Our goal is to protect natural places and make sure they are there for future generations. We note here the important acquisition of a natural area located in the Morgan Creek Bluffs Natural Area, recently announced by the North Carolina Botanical Garden (NCBG). See press release. NCBG raised money through a fund drive, supplemented with funds from the Town of Chapel Hill and the Orange County Lands Legacy Program, to buy a portion of a 187-acre tract know as Still House Bottom—cited by NCBG as a large area of biodiversity significance.
The press release goes on to say that Still House Bottom is a conservation priority for the state of North Carolina, Orange County, and the North Carolina Botanical Garden. Over 100 plant species have been identified, and the high quality of the site is demonstrated by the presence of varied wildlife. The press release says this area is considered of such significance that the Botanical Garden will open the site to people only by special permit.
Dr. Johnny Randall from the Botanical Garden coordinated this important achievement. We want to bring everyone’s attention, including the Botanical Garden’s, to another important natural area of equivalent importance –Bolin Forest. The 425 acre Bolin Forest also features old growth trees, and a richly diverse habitat. This Bolin Forest is considered a conservation priority by the state of North Carolina, the Orange County Lands Legacy Program and Friends of Bolin Creek. We are aware that the sewer easement mars the natural conditions of the forest, as in the case of Morgan Creek near Still house Bottom.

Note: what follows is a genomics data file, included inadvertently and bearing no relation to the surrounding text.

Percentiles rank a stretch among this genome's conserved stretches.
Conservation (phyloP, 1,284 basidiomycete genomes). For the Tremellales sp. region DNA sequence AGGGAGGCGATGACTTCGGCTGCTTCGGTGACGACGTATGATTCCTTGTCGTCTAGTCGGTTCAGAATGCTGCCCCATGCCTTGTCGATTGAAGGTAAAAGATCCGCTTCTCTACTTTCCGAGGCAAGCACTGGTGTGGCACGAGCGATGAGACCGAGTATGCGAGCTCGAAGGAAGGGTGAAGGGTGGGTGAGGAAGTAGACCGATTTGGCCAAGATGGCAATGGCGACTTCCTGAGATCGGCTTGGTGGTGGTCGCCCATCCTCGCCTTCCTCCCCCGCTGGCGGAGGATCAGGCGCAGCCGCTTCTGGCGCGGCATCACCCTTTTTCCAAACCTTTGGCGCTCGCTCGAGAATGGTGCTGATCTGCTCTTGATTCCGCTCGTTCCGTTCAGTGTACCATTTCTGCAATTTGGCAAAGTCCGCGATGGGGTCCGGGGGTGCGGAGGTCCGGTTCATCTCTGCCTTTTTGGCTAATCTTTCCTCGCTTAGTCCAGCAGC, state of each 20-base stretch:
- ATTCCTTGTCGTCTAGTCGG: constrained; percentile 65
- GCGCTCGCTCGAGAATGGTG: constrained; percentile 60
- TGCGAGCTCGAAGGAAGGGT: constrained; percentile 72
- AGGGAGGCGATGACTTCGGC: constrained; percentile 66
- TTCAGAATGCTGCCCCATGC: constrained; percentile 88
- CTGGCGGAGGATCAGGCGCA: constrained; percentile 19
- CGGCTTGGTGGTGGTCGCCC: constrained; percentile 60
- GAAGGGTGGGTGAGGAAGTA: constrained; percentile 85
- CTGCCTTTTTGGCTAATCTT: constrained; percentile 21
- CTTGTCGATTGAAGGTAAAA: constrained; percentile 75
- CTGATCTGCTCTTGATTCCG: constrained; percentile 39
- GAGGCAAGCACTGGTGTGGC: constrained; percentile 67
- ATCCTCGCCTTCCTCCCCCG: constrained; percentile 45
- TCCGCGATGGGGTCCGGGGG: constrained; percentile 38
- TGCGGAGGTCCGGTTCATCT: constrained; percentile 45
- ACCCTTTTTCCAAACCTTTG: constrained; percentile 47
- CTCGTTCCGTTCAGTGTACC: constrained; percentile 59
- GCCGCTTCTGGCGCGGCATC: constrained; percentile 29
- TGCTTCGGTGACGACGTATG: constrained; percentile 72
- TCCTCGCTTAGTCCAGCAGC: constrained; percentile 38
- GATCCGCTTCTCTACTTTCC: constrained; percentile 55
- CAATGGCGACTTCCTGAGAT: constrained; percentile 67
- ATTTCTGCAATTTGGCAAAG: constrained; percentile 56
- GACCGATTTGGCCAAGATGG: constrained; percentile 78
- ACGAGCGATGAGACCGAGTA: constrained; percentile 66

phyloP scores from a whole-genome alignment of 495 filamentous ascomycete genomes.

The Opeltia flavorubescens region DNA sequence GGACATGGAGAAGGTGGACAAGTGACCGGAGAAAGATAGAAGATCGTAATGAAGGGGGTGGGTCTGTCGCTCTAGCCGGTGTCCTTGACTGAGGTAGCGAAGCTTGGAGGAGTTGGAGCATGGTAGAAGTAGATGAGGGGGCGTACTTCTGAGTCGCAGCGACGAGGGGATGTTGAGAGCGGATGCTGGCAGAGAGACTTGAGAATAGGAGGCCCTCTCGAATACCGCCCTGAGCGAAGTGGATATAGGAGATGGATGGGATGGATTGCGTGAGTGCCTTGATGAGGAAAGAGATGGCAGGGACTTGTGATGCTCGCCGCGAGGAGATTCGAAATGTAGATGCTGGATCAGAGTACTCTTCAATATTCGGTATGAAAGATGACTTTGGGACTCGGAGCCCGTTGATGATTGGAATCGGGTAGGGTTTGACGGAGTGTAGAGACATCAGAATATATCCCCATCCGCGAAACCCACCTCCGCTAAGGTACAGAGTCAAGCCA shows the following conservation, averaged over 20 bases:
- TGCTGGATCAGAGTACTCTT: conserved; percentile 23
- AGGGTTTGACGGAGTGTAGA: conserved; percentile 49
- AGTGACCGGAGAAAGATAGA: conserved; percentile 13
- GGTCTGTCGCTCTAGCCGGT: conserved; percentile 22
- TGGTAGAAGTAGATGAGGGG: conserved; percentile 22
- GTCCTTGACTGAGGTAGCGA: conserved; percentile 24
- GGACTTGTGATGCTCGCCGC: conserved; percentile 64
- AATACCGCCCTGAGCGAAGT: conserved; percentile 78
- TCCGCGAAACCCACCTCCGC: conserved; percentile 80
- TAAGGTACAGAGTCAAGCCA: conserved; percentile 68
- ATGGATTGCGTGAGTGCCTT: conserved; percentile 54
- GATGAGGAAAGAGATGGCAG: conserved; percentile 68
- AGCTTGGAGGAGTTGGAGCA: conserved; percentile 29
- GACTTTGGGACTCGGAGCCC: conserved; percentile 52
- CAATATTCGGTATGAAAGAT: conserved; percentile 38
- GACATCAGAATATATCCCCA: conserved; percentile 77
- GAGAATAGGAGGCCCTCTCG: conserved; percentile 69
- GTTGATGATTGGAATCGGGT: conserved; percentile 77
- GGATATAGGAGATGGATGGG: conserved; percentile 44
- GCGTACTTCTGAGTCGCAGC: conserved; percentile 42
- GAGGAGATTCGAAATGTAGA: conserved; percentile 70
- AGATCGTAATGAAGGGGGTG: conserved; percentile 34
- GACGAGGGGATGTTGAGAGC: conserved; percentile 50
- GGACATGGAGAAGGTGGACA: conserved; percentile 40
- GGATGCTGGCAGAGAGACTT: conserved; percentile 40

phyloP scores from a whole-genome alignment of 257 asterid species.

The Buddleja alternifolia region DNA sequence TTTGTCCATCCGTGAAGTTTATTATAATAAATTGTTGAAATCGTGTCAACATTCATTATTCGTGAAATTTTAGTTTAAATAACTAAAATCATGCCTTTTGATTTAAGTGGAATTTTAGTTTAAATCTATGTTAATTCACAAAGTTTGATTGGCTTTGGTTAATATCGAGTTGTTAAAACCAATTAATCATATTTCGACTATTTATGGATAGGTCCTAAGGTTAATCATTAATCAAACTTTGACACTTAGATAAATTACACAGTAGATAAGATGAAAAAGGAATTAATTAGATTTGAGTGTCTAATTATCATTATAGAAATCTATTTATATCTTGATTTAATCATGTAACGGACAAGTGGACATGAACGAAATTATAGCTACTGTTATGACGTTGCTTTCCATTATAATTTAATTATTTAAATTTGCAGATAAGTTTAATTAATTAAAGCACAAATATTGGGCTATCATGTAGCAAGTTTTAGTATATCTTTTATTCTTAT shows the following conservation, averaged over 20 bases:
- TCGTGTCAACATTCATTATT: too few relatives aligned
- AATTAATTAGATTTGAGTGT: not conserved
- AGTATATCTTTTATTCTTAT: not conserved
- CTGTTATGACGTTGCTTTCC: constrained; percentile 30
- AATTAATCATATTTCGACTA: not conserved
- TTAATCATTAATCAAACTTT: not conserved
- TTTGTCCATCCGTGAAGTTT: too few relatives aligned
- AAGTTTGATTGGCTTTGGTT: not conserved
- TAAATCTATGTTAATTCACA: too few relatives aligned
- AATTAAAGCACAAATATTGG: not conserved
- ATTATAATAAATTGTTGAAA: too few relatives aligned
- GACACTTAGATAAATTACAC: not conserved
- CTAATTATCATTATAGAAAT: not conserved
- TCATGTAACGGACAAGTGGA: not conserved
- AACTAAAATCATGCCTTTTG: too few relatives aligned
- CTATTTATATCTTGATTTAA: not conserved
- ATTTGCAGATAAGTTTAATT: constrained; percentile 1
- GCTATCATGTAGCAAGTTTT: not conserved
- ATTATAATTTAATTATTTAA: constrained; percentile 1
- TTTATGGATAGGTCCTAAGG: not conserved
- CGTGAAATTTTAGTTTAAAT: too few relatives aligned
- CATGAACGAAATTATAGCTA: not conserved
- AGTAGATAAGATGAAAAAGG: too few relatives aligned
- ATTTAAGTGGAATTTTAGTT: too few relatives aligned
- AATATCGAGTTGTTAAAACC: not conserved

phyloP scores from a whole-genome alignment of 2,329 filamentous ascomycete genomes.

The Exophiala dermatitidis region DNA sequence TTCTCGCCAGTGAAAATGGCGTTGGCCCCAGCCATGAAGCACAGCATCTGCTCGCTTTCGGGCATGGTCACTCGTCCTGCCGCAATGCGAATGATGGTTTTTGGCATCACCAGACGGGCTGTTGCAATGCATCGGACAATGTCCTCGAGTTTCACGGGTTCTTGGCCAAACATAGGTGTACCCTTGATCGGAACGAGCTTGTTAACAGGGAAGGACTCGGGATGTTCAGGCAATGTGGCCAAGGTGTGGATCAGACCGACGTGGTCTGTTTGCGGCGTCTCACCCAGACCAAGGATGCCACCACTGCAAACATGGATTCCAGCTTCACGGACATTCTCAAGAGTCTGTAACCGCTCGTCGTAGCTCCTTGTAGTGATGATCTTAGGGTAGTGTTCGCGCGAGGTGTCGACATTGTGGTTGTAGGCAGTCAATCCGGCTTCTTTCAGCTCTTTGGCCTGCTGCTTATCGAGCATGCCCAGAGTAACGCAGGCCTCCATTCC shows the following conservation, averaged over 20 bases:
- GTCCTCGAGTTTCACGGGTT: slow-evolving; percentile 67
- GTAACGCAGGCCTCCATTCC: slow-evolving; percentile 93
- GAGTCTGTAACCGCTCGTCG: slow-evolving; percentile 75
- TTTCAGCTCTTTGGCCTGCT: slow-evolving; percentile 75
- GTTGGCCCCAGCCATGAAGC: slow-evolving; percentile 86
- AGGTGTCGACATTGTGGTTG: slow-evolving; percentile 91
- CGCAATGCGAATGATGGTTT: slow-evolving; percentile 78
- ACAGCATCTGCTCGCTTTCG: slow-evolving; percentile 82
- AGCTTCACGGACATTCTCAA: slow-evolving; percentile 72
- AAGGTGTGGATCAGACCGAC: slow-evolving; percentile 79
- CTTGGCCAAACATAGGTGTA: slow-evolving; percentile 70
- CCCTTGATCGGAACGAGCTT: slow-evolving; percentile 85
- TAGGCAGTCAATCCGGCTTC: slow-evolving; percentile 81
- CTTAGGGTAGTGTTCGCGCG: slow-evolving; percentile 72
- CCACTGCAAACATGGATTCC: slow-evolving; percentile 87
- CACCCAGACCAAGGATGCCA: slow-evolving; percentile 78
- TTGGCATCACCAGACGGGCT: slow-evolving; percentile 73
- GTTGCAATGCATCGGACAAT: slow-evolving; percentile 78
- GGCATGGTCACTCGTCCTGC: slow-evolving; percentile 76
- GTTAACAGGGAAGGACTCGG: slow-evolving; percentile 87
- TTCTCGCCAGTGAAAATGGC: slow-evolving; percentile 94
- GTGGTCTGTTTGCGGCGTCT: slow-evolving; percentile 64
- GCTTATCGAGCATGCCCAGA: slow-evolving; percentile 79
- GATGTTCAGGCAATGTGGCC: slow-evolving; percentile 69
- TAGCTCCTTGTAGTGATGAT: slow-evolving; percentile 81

Currently the area is well used by walkers, runners, bicyclists, and naturalists. Yet Bolin Forest lacks a management plan. The largest land owner of over 300 acres is owned by the University of North Carolina. By contract this land will not be developed; some is protected forever and other portions for 50 years. Portions west of the creek are home to the Great Horned Owl, the Pileated Woodpecker and the Spotted Salamander. These species cannot coexist with heavy human use. Yet currently University forest managers are cutting paths through this area, and the constructing multiple bridges over ravines. These practices are drawing more and more active recreation to this sensitive area.
We call on the University of North Carolina to respect the most ecologically important parts of Bolin Forest and to work with other environmental groups including the Friends of Bolin Creek to protect the ecology of this special area.